Equally remarkable: my normally nonpropulsive kick turned into a motorboat propeller (relatively speaking) when I got flat and on the surface. I flutter kicked a 25 in under 35 secs (with a snorkel) - I think that means its not so much that my kick is "bad," but that its just not propulsive enough to overcome the drag of a canted 6' 215 lb body. Did a few Superman glides and went more than half a length - heels in the breeze the whole way. Just an entirely different exercise than trying to get horizontal and swimming mostly underwater.

If you ever doubted that balance - in the sense of getting the entire vessel parallel to the surface - is Thing One . . . .
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Old 05-17-2012
terry terry is offline
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Balance is truly Thing One -- the most transformative and valuable swimming skill. It's why, even after an estimated 6000+ hrs of TI practice over the last 23 years, a large part of my self-awareness and focus is still directed at Balance. In the early days it was front-to-back balance; now it's side-to-side, or Lateral Stability.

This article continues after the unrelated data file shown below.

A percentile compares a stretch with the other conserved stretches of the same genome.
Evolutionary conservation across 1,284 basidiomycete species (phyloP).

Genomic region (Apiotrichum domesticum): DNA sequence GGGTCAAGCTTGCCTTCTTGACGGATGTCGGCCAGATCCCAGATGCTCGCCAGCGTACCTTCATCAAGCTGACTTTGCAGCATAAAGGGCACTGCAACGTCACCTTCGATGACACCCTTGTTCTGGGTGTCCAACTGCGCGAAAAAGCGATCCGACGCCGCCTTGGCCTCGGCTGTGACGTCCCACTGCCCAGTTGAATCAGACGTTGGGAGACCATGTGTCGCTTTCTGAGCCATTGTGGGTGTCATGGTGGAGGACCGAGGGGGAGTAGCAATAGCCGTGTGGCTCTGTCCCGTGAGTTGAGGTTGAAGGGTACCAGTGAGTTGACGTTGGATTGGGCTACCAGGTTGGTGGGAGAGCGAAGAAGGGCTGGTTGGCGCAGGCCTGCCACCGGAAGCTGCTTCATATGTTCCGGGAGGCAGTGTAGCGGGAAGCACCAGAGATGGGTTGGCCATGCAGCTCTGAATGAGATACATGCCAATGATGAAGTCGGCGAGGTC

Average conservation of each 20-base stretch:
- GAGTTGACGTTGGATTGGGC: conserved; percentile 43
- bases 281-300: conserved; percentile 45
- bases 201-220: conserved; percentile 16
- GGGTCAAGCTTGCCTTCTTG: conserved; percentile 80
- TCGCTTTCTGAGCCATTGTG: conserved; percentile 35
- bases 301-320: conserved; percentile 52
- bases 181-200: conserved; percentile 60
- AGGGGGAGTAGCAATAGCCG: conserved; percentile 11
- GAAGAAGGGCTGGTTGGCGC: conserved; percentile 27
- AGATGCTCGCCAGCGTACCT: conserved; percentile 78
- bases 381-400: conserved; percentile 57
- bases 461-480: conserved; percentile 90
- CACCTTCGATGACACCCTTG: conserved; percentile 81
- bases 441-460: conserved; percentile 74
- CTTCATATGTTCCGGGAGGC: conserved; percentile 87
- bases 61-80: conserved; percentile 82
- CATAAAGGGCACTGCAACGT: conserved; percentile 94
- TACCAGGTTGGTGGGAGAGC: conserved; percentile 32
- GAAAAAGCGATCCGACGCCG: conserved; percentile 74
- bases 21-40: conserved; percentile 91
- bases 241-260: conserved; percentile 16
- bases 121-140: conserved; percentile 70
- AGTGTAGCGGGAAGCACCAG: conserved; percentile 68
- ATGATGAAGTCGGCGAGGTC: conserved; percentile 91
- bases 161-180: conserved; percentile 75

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My TI Story
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  #3  
Old 05-17-2012
dgk2009 dgk2009 is offline
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So Terry are you saying he has a good Idea,I too have problems with sinking
legs,even after hours of s.g practice,after a few feet my legs sink,will wetsuit
bottoms help me or when I take them off will I be right back where I started.
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  #4  
Old 05-17-2012
bret.moffett bret.moffett is offline
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Quote:
Originally Posted by dgk2009 View Post
So Terry are you saying he has a good Idea,I too have problems with sinking
legs,even after hours of s.g practice,after a few feet my legs sink,will wetsuit
bottoms help me or when I take them off will I be right back where I started.
For what it's worth, I watched a guy swimming at the pool last weekend. A very decent swimmer from what I could tell (at least I wish I was as good as he). He was swimming in his wetsuit and was taking about 16 strokes per length. When he took his wetsuit off his stroke count increased to 18 strokes.
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  #5  
Old 05-17-2012
CoachSuzanne CoachSuzanne is offline
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Quote: